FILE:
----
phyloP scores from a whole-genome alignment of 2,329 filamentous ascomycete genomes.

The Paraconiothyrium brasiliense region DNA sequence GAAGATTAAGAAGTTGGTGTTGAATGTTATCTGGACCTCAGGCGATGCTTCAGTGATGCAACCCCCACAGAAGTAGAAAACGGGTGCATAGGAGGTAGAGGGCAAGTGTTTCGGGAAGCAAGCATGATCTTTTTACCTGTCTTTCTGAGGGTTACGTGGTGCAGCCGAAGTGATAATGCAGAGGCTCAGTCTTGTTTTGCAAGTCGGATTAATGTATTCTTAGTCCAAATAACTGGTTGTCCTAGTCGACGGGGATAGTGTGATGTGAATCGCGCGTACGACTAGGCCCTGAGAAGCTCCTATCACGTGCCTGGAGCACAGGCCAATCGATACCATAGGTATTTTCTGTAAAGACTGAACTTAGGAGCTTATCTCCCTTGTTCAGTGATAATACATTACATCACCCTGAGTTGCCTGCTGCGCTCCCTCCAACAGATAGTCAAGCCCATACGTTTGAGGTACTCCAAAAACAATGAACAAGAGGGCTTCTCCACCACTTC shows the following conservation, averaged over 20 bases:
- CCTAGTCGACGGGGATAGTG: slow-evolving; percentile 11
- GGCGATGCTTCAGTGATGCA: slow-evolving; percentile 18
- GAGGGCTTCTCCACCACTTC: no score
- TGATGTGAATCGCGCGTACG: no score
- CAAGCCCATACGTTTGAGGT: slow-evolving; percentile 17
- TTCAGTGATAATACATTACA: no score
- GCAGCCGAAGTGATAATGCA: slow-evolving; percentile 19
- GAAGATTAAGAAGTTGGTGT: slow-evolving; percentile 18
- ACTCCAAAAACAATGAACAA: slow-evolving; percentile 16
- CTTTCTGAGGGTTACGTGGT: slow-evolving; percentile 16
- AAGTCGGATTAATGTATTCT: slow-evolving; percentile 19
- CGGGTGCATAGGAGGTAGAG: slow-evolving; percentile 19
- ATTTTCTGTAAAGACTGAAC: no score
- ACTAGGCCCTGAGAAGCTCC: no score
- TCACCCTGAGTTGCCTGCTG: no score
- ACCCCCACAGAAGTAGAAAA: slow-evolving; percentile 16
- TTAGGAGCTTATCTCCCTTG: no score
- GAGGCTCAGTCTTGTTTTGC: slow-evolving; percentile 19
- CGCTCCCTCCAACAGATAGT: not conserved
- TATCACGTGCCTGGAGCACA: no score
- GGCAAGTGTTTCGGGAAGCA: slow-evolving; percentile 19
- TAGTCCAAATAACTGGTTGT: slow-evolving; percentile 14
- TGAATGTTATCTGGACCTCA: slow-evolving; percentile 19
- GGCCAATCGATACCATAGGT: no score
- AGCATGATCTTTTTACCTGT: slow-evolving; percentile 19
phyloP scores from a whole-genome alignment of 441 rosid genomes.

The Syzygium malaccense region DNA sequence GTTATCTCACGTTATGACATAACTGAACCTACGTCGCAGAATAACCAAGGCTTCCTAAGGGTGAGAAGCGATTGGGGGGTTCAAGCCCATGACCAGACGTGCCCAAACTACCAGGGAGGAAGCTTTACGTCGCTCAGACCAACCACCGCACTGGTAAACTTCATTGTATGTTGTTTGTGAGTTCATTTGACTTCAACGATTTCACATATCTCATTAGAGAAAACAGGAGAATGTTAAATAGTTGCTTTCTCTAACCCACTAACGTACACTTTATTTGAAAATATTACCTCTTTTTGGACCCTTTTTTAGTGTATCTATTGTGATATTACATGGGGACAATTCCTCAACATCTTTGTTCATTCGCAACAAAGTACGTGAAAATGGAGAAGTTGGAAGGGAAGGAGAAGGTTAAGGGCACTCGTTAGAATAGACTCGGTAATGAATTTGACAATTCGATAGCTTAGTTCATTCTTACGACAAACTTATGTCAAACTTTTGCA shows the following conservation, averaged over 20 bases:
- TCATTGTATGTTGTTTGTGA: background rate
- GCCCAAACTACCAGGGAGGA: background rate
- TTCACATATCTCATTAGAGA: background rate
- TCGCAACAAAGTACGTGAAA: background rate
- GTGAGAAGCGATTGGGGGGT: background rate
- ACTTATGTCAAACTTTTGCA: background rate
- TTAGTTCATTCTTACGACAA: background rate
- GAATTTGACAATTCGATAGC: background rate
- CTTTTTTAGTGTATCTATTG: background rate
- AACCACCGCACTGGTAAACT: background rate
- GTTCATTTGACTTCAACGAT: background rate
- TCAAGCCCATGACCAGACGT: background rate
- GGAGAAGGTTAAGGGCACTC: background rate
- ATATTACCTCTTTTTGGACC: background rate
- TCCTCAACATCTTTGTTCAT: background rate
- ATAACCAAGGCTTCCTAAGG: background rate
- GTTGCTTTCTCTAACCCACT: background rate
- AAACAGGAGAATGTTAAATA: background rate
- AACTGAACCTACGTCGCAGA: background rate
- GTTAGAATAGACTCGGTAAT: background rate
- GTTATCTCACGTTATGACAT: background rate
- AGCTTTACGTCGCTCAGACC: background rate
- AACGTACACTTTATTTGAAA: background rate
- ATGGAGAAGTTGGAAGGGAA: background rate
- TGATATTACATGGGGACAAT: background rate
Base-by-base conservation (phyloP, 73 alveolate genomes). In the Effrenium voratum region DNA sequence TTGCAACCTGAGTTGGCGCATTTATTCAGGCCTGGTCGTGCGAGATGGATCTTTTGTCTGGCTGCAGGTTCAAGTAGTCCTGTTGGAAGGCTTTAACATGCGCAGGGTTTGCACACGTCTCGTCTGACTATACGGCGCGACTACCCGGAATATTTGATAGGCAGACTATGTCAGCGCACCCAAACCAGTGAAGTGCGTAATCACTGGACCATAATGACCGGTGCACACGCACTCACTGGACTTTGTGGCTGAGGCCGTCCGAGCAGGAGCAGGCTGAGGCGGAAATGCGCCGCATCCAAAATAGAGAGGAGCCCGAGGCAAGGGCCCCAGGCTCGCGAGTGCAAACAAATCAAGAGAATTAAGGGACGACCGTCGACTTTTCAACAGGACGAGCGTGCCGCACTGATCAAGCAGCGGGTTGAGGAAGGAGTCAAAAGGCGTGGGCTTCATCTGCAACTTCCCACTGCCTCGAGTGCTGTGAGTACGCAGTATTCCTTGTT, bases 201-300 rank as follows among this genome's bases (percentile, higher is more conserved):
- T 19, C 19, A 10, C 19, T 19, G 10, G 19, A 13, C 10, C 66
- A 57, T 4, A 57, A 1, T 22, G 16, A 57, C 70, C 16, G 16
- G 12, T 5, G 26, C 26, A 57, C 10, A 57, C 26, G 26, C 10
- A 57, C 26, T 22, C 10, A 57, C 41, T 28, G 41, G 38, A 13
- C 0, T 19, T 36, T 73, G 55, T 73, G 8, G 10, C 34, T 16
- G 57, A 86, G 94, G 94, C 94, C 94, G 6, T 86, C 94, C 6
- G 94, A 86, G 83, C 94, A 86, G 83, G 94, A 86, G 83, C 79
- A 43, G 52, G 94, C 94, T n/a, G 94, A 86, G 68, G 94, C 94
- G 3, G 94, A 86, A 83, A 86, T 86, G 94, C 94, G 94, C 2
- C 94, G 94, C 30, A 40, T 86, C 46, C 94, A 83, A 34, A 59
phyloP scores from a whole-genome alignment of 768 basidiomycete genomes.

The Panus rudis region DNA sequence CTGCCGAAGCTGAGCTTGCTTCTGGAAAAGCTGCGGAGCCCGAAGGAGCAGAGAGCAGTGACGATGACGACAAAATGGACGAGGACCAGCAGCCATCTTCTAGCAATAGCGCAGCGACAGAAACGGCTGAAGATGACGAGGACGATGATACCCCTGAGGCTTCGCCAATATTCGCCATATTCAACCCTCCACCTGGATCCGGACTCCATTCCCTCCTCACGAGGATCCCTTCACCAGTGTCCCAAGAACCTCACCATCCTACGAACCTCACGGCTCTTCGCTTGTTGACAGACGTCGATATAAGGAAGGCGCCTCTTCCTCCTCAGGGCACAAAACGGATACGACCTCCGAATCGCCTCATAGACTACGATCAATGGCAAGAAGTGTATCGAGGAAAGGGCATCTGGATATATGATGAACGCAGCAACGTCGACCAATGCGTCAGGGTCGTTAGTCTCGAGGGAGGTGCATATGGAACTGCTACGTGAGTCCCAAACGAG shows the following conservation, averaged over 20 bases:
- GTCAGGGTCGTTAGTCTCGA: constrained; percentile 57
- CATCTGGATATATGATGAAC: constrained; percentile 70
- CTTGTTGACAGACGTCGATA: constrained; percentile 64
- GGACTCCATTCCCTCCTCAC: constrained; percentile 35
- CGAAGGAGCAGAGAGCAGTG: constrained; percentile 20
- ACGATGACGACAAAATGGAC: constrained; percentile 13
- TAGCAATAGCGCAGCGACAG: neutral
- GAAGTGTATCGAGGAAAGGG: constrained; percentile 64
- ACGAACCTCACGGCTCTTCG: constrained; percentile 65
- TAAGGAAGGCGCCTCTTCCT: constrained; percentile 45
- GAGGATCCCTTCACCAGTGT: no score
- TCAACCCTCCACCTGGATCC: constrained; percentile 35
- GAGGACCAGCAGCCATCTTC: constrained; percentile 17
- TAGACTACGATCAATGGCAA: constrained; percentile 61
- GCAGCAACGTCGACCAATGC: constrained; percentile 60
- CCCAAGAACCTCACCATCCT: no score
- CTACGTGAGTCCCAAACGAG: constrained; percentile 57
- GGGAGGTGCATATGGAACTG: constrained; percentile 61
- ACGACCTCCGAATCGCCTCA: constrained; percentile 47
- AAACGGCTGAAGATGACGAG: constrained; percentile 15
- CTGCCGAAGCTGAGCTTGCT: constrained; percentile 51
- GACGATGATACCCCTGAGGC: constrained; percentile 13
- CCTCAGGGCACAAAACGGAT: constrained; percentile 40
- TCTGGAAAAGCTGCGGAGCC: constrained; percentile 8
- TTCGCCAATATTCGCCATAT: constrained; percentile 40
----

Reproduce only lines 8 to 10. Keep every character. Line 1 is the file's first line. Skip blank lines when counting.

- TTCAGTGATAATACATTACA: no score
- GCAGCCGAAGTGATAATGCA: slow-evolving; percentile 19
- GAAGATTAAGAAGTTGGTGT: slow-evolving; percentile 18